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J Ethnopharmacol. 1996 Feb;50(2):97-102.

Antimicrobial activities of southern Nepalese medicinal plants.

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Department of Botany, University of British Columbia, Vancouver, Canada.


In an ethnopharmacological screening of selected medicinal plants used in Nepal, methanol extracts from 20 plant species were assayed for activity against eleven strains of bacteria and four strains of fungi. Duplicate assays were conducted with and without exposure to ultraviolet (UV)-A radiation to test for light-activated or light-enhanced activity. Fifteen of the extracts showed activity against bacteria and fourteen showed activity against fungi. Five extracts were active only when exposed to UV-A light, and the antibiotic or antifungal effect of five extracts was enhanced upon exposure to light. Two of the most active extracts were from plants used to treat diarrhoea and dysentery. Bark from both Terminalia alata (Combretaceae) and Mallotus phillppensis (Euphorbiaceae) was active against Gram-positive and Gram-negative bacteria.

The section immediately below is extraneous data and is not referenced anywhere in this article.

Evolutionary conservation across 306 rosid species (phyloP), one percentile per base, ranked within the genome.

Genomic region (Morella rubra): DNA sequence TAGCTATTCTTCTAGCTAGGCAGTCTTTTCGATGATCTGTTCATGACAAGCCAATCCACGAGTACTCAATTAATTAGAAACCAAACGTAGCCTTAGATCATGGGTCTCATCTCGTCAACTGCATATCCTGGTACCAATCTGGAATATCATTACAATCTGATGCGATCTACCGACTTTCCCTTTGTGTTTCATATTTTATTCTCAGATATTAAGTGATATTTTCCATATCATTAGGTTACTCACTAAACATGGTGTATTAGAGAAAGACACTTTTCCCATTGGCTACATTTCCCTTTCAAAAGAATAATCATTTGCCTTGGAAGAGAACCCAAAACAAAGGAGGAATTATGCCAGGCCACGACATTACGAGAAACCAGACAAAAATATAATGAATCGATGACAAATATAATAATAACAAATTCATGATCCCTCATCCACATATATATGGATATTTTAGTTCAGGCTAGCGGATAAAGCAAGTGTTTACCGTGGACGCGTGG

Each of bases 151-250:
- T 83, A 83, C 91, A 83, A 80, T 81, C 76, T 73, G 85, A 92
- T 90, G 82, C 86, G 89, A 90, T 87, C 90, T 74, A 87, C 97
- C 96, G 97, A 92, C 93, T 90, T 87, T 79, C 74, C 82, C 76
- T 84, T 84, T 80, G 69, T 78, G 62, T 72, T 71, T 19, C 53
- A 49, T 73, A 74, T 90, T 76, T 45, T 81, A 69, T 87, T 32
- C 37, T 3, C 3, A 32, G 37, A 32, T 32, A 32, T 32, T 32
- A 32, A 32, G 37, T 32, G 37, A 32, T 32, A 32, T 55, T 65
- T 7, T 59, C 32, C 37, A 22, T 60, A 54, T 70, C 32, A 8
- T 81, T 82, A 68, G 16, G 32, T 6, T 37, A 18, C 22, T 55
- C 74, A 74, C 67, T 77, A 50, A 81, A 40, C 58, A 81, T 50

[Indexed for MEDLINE]

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